October 2003: Central/South Gippsland. Allotment 4 Parish of Wulla Wullock which is leased from the Crown. Another view of dried wetlands which occur throughout these low lieing plantations that were managed by Australian Paper Plantations. This site lies about 12km north west of the town of Seaspray.

October 2003: Central/South Gippsland. View looking east into Allotment 4 Parish of Wulla Wullock. Some low lieing wetlands can be seen to the right of the photo. This plantation area is a trial plantation area and whilst it is encouraging to see some retained indigenous vegetation, the areas are not linked. Indigenous regeneration at this site was quite prolific possibly meaning that herbicide applications will be carried out in the near future. This could be problematic due to the sandy soils of the region meaning the potential for groundwater pollution. Click here for more maps on Gippsland groundwater.

October 2003: Eastern Central Gippsland. Plantations in the Parish of Narrang in the Perry River catchment which drains into Lake Wellington. This photo reveals pine wildlings growing into the indigenous buffer of the Perry River.

October 2003: Eastern Central Gippsland. Prolific regeneration of radiata pine into native forest was observed at this plantation location in the Parish of Nindoo in the Honeysuckle Creek/Perry River catchment. Radiata pine is considered to be a noxious weed.

October 2003: The most easterly located pine plantations that Hancock control, lie in the Iguana Creek/Calajero Creek region of the Mitchell River catchment in East Gippsland. This photo shows Iguana Creek and the close proximity of recently logged pine plantations. The Mitchell River is extremely significant as it is considered to be the best remaining rivers for Australian Grayling. Australian Grayling are extremely susceptible to any changes in water quality. Widespread application of herbicides and fertilisers will most likely occur in this plantation in the next few years, possibly reducing water quality. Clearfell operations currently extend for 2 km in the Iguana Creek and Calajero catchments. Click here for more information on Australian Grayling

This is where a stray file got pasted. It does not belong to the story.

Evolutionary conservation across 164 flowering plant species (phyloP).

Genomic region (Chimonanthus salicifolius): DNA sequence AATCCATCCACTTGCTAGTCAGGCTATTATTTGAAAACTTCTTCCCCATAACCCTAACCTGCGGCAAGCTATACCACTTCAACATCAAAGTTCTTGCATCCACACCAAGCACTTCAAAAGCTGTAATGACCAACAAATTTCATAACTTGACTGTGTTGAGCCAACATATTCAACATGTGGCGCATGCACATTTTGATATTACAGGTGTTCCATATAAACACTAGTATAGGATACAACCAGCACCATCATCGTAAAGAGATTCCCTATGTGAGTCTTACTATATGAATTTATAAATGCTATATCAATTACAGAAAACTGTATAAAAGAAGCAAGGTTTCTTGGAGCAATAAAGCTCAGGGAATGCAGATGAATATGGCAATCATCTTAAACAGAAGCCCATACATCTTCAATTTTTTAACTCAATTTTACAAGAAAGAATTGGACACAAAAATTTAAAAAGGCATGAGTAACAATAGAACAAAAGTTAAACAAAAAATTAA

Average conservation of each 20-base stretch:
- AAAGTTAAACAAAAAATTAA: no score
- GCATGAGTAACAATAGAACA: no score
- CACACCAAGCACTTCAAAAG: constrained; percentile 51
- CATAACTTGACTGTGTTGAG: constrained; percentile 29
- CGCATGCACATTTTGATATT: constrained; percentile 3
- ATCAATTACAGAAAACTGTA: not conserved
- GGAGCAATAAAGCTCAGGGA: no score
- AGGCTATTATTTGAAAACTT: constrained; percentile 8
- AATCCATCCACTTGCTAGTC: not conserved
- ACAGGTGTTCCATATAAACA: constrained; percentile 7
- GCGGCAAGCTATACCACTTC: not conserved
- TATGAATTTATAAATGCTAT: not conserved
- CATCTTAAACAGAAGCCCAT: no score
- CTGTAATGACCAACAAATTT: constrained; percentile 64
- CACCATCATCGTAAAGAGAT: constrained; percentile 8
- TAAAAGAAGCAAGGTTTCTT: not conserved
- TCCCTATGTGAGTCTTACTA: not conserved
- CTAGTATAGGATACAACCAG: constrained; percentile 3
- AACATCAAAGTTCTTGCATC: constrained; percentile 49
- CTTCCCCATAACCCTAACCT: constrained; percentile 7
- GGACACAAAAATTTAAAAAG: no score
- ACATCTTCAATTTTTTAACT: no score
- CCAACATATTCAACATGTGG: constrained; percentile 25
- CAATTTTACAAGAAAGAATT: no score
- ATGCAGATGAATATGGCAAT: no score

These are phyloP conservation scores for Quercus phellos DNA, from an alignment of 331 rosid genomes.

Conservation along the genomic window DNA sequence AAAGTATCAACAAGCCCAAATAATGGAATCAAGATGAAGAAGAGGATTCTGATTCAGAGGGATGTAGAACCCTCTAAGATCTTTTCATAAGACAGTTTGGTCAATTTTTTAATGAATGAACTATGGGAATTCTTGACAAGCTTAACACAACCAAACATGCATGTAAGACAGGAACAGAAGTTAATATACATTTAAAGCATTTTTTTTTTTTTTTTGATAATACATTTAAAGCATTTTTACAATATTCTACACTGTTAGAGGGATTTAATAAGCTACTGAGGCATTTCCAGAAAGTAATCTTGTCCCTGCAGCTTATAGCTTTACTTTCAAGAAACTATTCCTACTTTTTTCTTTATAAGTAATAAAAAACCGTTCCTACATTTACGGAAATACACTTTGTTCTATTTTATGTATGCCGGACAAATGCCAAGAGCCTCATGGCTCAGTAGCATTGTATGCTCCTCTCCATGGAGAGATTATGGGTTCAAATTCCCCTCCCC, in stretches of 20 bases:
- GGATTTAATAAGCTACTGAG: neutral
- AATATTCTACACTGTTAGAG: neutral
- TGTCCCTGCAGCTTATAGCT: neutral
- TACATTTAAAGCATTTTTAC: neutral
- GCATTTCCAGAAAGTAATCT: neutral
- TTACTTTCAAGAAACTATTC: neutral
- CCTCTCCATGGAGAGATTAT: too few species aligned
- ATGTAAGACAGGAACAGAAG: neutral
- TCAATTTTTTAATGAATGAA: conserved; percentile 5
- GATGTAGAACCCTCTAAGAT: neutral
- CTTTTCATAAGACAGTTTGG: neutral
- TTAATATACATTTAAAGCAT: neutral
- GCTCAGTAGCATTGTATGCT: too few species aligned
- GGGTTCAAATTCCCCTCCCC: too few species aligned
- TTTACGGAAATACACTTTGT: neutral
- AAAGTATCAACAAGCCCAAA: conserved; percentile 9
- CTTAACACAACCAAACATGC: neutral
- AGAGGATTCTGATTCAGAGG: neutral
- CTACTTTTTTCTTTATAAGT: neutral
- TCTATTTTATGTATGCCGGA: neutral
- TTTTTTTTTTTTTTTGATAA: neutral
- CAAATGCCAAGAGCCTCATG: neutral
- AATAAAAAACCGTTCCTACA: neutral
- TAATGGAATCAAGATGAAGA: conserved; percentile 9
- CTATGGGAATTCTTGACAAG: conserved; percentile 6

October 2003: Dismal roading and drainage in the Iguana Creek catchment. Roading in this area possibly breaches the Code of Forest Practices and Hancock Watch observed very poor drainage and culverts.

October 2003: Bulldozers driving through supposed roading batters in the Iguana Creek catchment. This poor quality roading extended for several kilometres along the logging road running adjacent to Iguana Creek.

October 2003: Iguana Creek and tributary vegetation which have been retained by Hancock in the Mitchell River catchment.

October 2003: Central/Eastern Gippsland. Native vegetation owned by Hancock in Allotment 8 Parish of Bow-Worrung. This area is a headwater tributary of the significant Providence Ponds.

October 2003: Central/Eastern Gippsland. Native vegetation owned by Hancock in Allotment 8A of A Parish of Bow-Worrung. This area is a headwater tributary of the significant Providence Ponds.

October 2003: Central/Eastern Gippsland. This photo shows the extent of pine plantations in allotment 14 Parish of Bow-Worrung. Native vegetation owned by Hancock in Allotment 8A of A Parish of Bow-Worrung can be seen on the far left of this photo. This area is a headwater tributary of the significant Providence Ponds with Hancock also controlling native vegetation in the headwaters of the Perry River which lies just over the ridge.

October 2003: Central/Eastern Gippsland. Parish of Briagalong (allotment 123D) in the Freestone Creek/Avon River catchment. Native vegetation occurs in this area which also includes hardwood plantations. Hancock gained notoriety in May 2002 for being found to be selling native forest in this area. Click here for a reminder of this situation.

October 2003: Central/Eastern Gippsland. Parish of Briagalong (allotment 125E). Valencia Creek catchment which drains into the Avon River. Most of this allotment is young hardwood plantation, with small areas of native vegetation.

October 2003: Central/Eastern Gippsland. Retained habitat tree in the Parish of Narrang - Sandy Creek/Perry River catchment. Extensive pine plantations lie north of the town of Stratford.